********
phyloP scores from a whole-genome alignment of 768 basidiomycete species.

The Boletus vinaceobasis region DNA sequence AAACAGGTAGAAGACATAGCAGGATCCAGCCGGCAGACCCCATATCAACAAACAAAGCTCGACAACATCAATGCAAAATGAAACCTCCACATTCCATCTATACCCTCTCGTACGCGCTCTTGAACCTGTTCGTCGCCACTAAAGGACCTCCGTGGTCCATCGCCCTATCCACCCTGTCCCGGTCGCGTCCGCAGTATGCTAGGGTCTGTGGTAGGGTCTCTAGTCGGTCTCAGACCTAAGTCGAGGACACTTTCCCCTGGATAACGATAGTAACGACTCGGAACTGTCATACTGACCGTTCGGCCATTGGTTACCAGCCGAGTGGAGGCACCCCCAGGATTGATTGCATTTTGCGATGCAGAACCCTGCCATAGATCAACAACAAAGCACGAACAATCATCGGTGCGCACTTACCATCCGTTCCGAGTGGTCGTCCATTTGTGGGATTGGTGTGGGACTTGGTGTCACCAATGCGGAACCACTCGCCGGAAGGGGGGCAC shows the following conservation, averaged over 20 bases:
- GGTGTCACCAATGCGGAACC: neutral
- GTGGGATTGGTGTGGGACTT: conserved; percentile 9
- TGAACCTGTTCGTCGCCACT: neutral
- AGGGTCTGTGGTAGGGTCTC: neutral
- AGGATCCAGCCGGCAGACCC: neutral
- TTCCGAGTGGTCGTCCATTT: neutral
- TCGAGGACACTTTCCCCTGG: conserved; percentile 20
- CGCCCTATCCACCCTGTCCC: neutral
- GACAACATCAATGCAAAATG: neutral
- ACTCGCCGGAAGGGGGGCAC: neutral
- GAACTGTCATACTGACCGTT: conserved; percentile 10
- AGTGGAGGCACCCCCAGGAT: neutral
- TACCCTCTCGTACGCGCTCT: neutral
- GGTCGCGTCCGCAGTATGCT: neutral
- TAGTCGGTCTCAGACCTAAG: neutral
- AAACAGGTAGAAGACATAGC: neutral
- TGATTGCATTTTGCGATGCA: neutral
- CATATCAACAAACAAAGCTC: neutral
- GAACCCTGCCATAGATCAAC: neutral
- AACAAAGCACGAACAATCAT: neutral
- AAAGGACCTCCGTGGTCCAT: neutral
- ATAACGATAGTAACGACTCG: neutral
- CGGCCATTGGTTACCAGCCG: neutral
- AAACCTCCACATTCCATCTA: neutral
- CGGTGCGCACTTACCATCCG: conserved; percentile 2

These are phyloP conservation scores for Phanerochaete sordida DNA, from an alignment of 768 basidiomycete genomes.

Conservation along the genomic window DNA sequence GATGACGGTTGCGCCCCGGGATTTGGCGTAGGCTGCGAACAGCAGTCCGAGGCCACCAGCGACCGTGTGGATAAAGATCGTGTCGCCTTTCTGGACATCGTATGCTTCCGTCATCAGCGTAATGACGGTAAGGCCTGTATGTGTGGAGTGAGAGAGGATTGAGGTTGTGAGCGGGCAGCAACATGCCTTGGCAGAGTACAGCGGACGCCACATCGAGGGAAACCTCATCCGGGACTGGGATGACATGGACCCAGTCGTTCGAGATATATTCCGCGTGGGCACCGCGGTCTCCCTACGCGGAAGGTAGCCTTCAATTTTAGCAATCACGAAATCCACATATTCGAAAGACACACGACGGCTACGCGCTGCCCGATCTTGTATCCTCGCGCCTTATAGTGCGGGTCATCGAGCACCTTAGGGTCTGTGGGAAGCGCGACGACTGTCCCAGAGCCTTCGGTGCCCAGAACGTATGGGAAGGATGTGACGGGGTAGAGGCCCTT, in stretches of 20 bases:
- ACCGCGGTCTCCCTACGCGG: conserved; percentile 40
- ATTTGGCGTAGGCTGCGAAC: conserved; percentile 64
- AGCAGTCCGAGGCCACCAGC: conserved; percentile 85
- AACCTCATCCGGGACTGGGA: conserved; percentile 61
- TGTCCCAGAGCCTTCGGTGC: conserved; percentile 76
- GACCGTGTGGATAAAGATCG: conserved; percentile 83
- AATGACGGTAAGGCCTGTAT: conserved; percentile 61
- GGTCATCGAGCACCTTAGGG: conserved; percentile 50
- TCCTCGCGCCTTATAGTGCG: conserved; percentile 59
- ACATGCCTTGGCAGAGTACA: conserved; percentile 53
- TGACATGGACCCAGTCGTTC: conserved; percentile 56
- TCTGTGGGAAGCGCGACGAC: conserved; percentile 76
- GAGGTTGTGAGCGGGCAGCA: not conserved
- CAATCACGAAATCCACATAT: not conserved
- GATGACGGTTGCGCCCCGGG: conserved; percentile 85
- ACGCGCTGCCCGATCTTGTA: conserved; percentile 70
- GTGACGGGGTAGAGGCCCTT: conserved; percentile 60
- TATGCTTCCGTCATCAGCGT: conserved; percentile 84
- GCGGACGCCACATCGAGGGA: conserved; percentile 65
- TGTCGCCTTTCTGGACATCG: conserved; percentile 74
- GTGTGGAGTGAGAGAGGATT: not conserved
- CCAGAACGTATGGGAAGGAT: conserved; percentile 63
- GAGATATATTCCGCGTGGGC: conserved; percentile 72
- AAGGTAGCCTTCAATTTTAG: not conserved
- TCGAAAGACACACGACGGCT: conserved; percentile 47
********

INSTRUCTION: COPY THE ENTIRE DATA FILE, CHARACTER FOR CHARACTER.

phyloP scores from a whole-genome alignment of 768 basidiomycete species.

The Boletus vinaceobasis region DNA sequence AAACAGGTAGAAGACATAGCAGGATCCAGCCGGCAGACCCCATATCAACAAACAAAGCTCGACAACATCAATGCAAAATGAAACCTCCACATTCCATCTATACCCTCTCGTACGCGCTCTTGAACCTGTTCGTCGCCACTAAAGGACCTCCGTGGTCCATCGCCCTATCCACCCTGTCCCGGTCGCGTCCGCAGTATGCTAGGGTCTGTGGTAGGGTCTCTAGTCGGTCTCAGACCTAAGTCGAGGACACTTTCCCCTGGATAACGATAGTAACGACTCGGAACTGTCATACTGACCGTTCGGCCATTGGTTACCAGCCGAGTGGAGGCACCCCCAGGATTGATTGCATTTTGCGATGCAGAACCCTGCCATAGATCAACAACAAAGCACGAACAATCATCGGTGCGCACTTACCATCCGTTCCGAGTGGTCGTCCATTTGTGGGATTGGTGTGGGACTTGGTGTCACCAATGCGGAACCACTCGCCGGAAGGGGGGCAC shows the following conservation, averaged over 20 bases:
- GGTGTCACCAATGCGGAACC: neutral
- GTGGGATTGGTGTGGGACTT: conserved; percentile 9
- TGAACCTGTTCGTCGCCACT: neutral
- AGGGTCTGTGGTAGGGTCTC: neutral
- AGGATCCAGCCGGCAGACCC: neutral
- TTCCGAGTGGTCGTCCATTT: neutral
- TCGAGGACACTTTCCCCTGG: conserved; percentile 20
- CGCCCTATCCACCCTGTCCC: neutral
- GACAACATCAATGCAAAATG: neutral
- ACTCGCCGGAAGGGGGGCAC: neutral
- GAACTGTCATACTGACCGTT: conserved; percentile 10
- AGTGGAGGCACCCCCAGGAT: neutral
- TACCCTCTCGTACGCGCTCT: neutral
- GGTCGCGTCCGCAGTATGCT: neutral
- TAGTCGGTCTCAGACCTAAG: neutral
- AAACAGGTAGAAGACATAGC: neutral
- TGATTGCATTTTGCGATGCA: neutral
- CATATCAACAAACAAAGCTC: neutral
- GAACCCTGCCATAGATCAAC: neutral
- AACAAAGCACGAACAATCAT: neutral
- AAAGGACCTCCGTGGTCCAT: neutral
- ATAACGATAGTAACGACTCG: neutral
- CGGCCATTGGTTACCAGCCG: neutral
- AAACCTCCACATTCCATCTA: neutral
- CGGTGCGCACTTACCATCCG: conserved; percentile 2

These are phyloP conservation scores for Phanerochaete sordida DNA, from an alignment of 768 basidiomycete genomes.

Conservation along the genomic window DNA sequence GATGACGGTTGCGCCCCGGGATTTGGCGTAGGCTGCGAACAGCAGTCCGAGGCCACCAGCGACCGTGTGGATAAAGATCGTGTCGCCTTTCTGGACATCGTATGCTTCCGTCATCAGCGTAATGACGGTAAGGCCTGTATGTGTGGAGTGAGAGAGGATTGAGGTTGTGAGCGGGCAGCAACATGCCTTGGCAGAGTACAGCGGACGCCACATCGAGGGAAACCTCATCCGGGACTGGGATGACATGGACCCAGTCGTTCGAGATATATTCCGCGTGGGCACCGCGGTCTCCCTACGCGGAAGGTAGCCTTCAATTTTAGCAATCACGAAATCCACATATTCGAAAGACACACGACGGCTACGCGCTGCCCGATCTTGTATCCTCGCGCCTTATAGTGCGGGTCATCGAGCACCTTAGGGTCTGTGGGAAGCGCGACGACTGTCCCAGAGCCTTCGGTGCCCAGAACGTATGGGAAGGATGTGACGGGGTAGAGGCCCTT, in stretches of 20 bases:
- ACCGCGGTCTCCCTACGCGG: conserved; percentile 40
- ATTTGGCGTAGGCTGCGAAC: conserved; percentile 64
- AGCAGTCCGAGGCCACCAGC: conserved; percentile 85
- AACCTCATCCGGGACTGGGA: conserved; percentile 61
- TGTCCCAGAGCCTTCGGTGC: conserved; percentile 76
- GACCGTGTGGATAAAGATCG: conserved; percentile 83
- AATGACGGTAAGGCCTGTAT: conserved; percentile 61
- GGTCATCGAGCACCTTAGGG: conserved; percentile 50
- TCCTCGCGCCTTATAGTGCG: conserved; percentile 59
- ACATGCCTTGGCAGAGTACA: conserved; percentile 53
- TGACATGGACCCAGTCGTTC: conserved; percentile 56
- TCTGTGGGAAGCGCGACGAC: conserved; percentile 76
- GAGGTTGTGAGCGGGCAGCA: not conserved
- CAATCACGAAATCCACATAT: not conserved
- GATGACGGTTGCGCCCCGGG: conserved; percentile 85
- ACGCGCTGCCCGATCTTGTA: conserved; percentile 70
- GTGACGGGGTAGAGGCCCTT: conserved; percentile 60
- TATGCTTCCGTCATCAGCGT: conserved; percentile 84
- GCGGACGCCACATCGAGGGA: conserved; percentile 65
- TGTCGCCTTTCTGGACATCG: conserved; percentile 74
- GTGTGGAGTGAGAGAGGATT: not conserved
- CCAGAACGTATGGGAAGGAT: conserved; percentile 63
- GAGATATATTCCGCGTGGGC: conserved; percentile 72
- AAGGTAGCCTTCAATTTTAG: not conserved
- TCGAAAGACACACGACGGCT: conserved; percentile 47